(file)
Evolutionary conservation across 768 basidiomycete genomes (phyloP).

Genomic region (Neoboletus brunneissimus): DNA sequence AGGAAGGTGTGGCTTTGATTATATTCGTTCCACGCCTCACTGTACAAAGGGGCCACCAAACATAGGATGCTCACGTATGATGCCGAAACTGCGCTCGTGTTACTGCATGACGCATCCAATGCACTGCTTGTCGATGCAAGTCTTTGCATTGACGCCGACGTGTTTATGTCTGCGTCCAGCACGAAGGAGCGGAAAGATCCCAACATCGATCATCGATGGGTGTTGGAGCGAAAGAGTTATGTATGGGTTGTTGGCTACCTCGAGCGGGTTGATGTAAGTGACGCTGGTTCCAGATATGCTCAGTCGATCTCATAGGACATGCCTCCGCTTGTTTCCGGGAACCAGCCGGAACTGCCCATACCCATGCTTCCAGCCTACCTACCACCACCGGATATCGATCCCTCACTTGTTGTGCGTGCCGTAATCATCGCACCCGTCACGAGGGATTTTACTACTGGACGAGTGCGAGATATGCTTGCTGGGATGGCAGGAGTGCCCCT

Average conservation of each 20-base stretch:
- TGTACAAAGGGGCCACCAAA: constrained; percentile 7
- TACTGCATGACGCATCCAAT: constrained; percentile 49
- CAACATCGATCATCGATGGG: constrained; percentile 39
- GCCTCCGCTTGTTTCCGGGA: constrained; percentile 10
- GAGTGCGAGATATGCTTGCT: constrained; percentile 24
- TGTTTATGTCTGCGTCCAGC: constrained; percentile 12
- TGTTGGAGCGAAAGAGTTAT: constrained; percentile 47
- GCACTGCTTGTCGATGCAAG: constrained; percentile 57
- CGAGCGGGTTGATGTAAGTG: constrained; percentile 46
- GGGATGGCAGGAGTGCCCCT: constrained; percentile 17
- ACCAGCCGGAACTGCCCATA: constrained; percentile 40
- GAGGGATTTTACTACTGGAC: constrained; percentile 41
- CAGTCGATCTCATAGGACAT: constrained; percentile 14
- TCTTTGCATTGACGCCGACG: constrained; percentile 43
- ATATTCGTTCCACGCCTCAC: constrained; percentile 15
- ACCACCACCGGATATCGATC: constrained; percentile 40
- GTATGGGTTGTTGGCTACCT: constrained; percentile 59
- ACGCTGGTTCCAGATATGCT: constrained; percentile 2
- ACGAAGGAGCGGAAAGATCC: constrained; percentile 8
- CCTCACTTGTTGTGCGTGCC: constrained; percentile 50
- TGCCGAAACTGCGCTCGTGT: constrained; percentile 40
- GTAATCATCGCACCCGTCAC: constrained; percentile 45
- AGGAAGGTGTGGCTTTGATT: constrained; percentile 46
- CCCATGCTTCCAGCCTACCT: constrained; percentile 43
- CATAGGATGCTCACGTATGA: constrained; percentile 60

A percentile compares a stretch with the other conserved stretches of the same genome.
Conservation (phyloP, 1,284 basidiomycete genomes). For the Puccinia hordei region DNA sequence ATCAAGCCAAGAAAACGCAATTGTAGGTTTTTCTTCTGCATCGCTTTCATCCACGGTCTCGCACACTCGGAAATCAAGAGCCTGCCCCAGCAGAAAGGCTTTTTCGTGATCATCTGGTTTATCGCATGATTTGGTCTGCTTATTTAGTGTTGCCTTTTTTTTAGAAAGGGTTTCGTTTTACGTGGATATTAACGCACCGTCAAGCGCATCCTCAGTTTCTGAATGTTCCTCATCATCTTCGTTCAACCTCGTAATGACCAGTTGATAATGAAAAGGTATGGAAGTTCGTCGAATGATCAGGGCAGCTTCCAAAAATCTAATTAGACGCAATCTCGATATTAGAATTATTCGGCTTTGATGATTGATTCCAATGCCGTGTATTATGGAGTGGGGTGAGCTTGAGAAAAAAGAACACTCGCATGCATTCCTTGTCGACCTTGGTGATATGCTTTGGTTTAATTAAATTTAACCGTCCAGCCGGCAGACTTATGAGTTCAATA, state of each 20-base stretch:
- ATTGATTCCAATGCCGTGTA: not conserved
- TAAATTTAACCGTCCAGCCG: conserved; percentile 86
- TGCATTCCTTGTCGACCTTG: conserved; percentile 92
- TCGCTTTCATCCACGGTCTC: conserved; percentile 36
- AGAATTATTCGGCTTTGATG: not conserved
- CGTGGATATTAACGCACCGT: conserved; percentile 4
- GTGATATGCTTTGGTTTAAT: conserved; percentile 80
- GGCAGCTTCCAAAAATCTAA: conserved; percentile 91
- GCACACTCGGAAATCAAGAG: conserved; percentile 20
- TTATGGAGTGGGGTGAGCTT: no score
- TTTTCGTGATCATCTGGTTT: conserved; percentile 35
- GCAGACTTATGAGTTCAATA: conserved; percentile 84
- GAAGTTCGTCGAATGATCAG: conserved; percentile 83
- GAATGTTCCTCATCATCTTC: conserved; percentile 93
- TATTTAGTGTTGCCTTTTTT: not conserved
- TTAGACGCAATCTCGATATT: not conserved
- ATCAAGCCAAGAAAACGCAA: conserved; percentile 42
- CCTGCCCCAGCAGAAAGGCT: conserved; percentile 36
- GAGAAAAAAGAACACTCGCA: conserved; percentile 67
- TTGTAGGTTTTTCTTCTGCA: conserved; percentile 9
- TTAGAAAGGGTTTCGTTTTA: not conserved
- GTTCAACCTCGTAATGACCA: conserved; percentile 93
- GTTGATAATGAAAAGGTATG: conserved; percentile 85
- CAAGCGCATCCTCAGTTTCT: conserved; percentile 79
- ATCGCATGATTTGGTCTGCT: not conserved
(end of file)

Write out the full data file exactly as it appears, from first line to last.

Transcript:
Evolutionary conservation across 768 basidiomycete genomes (phyloP).

Genomic region (Neoboletus brunneissimus): DNA sequence AGGAAGGTGTGGCTTTGATTATATTCGTTCCACGCCTCACTGTACAAAGGGGCCACCAAACATAGGATGCTCACGTATGATGCCGAAACTGCGCTCGTGTTACTGCATGACGCATCCAATGCACTGCTTGTCGATGCAAGTCTTTGCATTGACGCCGACGTGTTTATGTCTGCGTCCAGCACGAAGGAGCGGAAAGATCCCAACATCGATCATCGATGGGTGTTGGAGCGAAAGAGTTATGTATGGGTTGTTGGCTACCTCGAGCGGGTTGATGTAAGTGACGCTGGTTCCAGATATGCTCAGTCGATCTCATAGGACATGCCTCCGCTTGTTTCCGGGAACCAGCCGGAACTGCCCATACCCATGCTTCCAGCCTACCTACCACCACCGGATATCGATCCCTCACTTGTTGTGCGTGCCGTAATCATCGCACCCGTCACGAGGGATTTTACTACTGGACGAGTGCGAGATATGCTTGCTGGGATGGCAGGAGTGCCCCT

Average conservation of each 20-base stretch:
- TGTACAAAGGGGCCACCAAA: constrained; percentile 7
- TACTGCATGACGCATCCAAT: constrained; percentile 49
- CAACATCGATCATCGATGGG: constrained; percentile 39
- GCCTCCGCTTGTTTCCGGGA: constrained; percentile 10
- GAGTGCGAGATATGCTTGCT: constrained; percentile 24
- TGTTTATGTCTGCGTCCAGC: constrained; percentile 12
- TGTTGGAGCGAAAGAGTTAT: constrained; percentile 47
- GCACTGCTTGTCGATGCAAG: constrained; percentile 57
- CGAGCGGGTTGATGTAAGTG: constrained; percentile 46
- GGGATGGCAGGAGTGCCCCT: constrained; percentile 17
- ACCAGCCGGAACTGCCCATA: constrained; percentile 40
- GAGGGATTTTACTACTGGAC: constrained; percentile 41
- CAGTCGATCTCATAGGACAT: constrained; percentile 14
- TCTTTGCATTGACGCCGACG: constrained; percentile 43
- ATATTCGTTCCACGCCTCAC: constrained; percentile 15
- ACCACCACCGGATATCGATC: constrained; percentile 40
- GTATGGGTTGTTGGCTACCT: constrained; percentile 59
- ACGCTGGTTCCAGATATGCT: constrained; percentile 2
- ACGAAGGAGCGGAAAGATCC: constrained; percentile 8
- CCTCACTTGTTGTGCGTGCC: constrained; percentile 50
- TGCCGAAACTGCGCTCGTGT: constrained; percentile 40
- GTAATCATCGCACCCGTCAC: constrained; percentile 45
- AGGAAGGTGTGGCTTTGATT: constrained; percentile 46
- CCCATGCTTCCAGCCTACCT: constrained; percentile 43
- CATAGGATGCTCACGTATGA: constrained; percentile 60

A percentile compares a stretch with the other conserved stretches of the same genome.
Conservation (phyloP, 1,284 basidiomycete genomes). For the Puccinia hordei region DNA sequence ATCAAGCCAAGAAAACGCAATTGTAGGTTTTTCTTCTGCATCGCTTTCATCCACGGTCTCGCACACTCGGAAATCAAGAGCCTGCCCCAGCAGAAAGGCTTTTTCGTGATCATCTGGTTTATCGCATGATTTGGTCTGCTTATTTAGTGTTGCCTTTTTTTTAGAAAGGGTTTCGTTTTACGTGGATATTAACGCACCGTCAAGCGCATCCTCAGTTTCTGAATGTTCCTCATCATCTTCGTTCAACCTCGTAATGACCAGTTGATAATGAAAAGGTATGGAAGTTCGTCGAATGATCAGGGCAGCTTCCAAAAATCTAATTAGACGCAATCTCGATATTAGAATTATTCGGCTTTGATGATTGATTCCAATGCCGTGTATTATGGAGTGGGGTGAGCTTGAGAAAAAAGAACACTCGCATGCATTCCTTGTCGACCTTGGTGATATGCTTTGGTTTAATTAAATTTAACCGTCCAGCCGGCAGACTTATGAGTTCAATA, state of each 20-base stretch:
- ATTGATTCCAATGCCGTGTA: not conserved
- TAAATTTAACCGTCCAGCCG: conserved; percentile 86
- TGCATTCCTTGTCGACCTTG: conserved; percentile 92
- TCGCTTTCATCCACGGTCTC: conserved; percentile 36
- AGAATTATTCGGCTTTGATG: not conserved
- CGTGGATATTAACGCACCGT: conserved; percentile 4
- GTGATATGCTTTGGTTTAAT: conserved; percentile 80
- GGCAGCTTCCAAAAATCTAA: conserved; percentile 91
- GCACACTCGGAAATCAAGAG: conserved; percentile 20
- TTATGGAGTGGGGTGAGCTT: no score
- TTTTCGTGATCATCTGGTTT: conserved; percentile 35
- GCAGACTTATGAGTTCAATA: conserved; percentile 84
- GAAGTTCGTCGAATGATCAG: conserved; percentile 83
- GAATGTTCCTCATCATCTTC: conserved; percentile 93
- TATTTAGTGTTGCCTTTTTT: not conserved
- TTAGACGCAATCTCGATATT: not conserved
- ATCAAGCCAAGAAAACGCAA: conserved; percentile 42
- CCTGCCCCAGCAGAAAGGCT: conserved; percentile 36
- GAGAAAAAAGAACACTCGCA: conserved; percentile 67
- TTGTAGGTTTTTCTTCTGCA: conserved; percentile 9
- TTAGAAAGGGTTTCGTTTTA: not conserved
- GTTCAACCTCGTAATGACCA: conserved; percentile 93
- GTTGATAATGAAAAGGTATG: conserved; percentile 85
- CAAGCGCATCCTCAGTTTCT: conserved; percentile 79
- ATCGCATGATTTGGTCTGCT: not conserved